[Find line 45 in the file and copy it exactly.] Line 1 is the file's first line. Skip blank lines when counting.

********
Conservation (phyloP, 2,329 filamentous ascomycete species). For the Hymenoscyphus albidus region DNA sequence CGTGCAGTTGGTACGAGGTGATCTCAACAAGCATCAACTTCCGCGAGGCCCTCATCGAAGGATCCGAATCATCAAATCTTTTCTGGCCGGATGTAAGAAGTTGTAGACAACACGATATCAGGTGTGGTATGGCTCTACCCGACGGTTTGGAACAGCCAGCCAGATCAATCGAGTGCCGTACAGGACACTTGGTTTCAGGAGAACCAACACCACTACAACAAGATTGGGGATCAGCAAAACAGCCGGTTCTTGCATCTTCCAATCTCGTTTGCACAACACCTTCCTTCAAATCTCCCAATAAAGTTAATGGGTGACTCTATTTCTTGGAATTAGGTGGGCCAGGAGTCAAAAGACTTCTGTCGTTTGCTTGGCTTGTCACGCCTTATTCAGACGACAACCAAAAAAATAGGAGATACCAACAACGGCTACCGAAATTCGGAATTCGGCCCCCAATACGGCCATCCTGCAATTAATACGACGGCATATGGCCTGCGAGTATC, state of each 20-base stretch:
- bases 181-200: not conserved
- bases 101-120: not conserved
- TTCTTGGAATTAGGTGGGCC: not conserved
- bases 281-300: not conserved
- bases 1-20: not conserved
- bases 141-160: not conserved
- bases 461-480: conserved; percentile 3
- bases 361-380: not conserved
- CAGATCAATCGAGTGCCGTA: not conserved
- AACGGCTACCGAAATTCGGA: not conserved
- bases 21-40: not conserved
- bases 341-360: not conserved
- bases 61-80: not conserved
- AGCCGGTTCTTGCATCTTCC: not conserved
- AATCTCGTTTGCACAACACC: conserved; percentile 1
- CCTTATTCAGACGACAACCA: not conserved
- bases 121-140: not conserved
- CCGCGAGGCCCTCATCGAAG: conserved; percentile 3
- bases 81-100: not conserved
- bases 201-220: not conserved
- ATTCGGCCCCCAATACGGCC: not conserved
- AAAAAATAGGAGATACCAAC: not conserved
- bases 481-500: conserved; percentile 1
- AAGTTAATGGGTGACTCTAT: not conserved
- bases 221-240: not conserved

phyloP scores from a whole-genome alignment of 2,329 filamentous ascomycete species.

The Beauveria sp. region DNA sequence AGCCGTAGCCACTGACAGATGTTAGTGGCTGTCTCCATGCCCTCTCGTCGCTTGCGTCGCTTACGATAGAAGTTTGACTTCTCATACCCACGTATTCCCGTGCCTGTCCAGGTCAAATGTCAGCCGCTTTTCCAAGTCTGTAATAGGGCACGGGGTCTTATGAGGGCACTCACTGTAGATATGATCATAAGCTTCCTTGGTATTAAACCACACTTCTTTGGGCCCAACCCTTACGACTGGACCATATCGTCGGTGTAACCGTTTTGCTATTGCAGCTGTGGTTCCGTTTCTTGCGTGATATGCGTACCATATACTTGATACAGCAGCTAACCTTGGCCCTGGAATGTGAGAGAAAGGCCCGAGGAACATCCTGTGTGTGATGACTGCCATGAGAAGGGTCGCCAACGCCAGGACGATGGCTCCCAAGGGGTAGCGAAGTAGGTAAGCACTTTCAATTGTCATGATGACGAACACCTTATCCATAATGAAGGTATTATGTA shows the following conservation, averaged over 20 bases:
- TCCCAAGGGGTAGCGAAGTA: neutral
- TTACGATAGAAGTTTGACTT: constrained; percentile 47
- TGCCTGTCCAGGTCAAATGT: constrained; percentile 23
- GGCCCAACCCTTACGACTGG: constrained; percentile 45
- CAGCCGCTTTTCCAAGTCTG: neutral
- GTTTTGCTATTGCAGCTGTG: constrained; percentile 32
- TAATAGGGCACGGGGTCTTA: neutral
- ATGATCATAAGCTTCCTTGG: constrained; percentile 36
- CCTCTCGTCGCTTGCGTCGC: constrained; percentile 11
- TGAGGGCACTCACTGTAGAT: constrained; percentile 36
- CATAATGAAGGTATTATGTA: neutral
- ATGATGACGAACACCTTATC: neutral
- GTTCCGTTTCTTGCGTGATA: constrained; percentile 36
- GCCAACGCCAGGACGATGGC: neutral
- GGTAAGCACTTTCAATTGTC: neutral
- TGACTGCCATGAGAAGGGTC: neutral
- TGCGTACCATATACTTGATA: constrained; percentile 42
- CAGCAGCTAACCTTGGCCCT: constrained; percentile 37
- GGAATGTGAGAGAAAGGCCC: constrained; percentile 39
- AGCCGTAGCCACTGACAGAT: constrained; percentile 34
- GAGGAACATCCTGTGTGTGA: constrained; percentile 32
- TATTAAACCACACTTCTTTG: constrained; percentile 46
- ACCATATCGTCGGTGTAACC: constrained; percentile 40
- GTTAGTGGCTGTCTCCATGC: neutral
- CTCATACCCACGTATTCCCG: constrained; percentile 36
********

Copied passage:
- TGCGTACCATATACTTGATA: constrained; percentile 42